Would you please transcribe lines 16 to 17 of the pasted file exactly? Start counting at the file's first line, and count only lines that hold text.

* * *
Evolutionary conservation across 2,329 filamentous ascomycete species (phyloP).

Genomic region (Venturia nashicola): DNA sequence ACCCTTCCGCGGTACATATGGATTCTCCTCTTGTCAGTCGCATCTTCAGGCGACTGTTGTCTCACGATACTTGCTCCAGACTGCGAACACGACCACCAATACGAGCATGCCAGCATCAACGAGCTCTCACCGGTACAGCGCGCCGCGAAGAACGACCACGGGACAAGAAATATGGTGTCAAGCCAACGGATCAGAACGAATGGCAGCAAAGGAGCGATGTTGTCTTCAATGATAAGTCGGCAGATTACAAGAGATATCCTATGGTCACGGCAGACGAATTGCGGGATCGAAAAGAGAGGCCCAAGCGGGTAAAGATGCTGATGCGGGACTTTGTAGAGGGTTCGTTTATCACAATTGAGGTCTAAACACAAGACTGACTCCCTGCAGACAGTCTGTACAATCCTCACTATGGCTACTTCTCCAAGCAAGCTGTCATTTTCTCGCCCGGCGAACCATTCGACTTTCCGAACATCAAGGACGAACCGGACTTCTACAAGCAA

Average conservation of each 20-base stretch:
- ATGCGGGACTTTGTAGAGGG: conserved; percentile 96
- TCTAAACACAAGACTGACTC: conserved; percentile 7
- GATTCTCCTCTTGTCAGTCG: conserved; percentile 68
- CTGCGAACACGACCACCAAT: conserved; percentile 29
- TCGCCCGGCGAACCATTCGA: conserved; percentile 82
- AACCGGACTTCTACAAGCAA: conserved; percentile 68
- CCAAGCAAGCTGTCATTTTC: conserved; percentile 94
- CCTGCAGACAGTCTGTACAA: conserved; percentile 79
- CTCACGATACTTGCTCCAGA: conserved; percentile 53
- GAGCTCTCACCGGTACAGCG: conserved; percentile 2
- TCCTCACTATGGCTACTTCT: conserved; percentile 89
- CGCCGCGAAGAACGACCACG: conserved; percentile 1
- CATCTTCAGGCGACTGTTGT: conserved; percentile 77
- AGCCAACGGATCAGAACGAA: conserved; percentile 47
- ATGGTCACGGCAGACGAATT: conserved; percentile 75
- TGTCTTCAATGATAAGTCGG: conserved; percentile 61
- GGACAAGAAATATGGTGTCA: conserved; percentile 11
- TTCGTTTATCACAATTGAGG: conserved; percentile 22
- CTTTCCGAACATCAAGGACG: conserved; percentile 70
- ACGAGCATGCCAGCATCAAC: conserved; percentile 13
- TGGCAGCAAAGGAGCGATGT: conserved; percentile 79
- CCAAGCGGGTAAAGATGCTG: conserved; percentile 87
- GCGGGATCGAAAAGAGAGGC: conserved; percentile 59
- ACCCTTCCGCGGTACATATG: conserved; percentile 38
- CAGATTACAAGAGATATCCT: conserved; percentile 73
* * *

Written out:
- CATCTTCAGGCGACTGTTGT: conserved; percentile 77
- AGCCAACGGATCAGAACGAA: conserved; percentile 47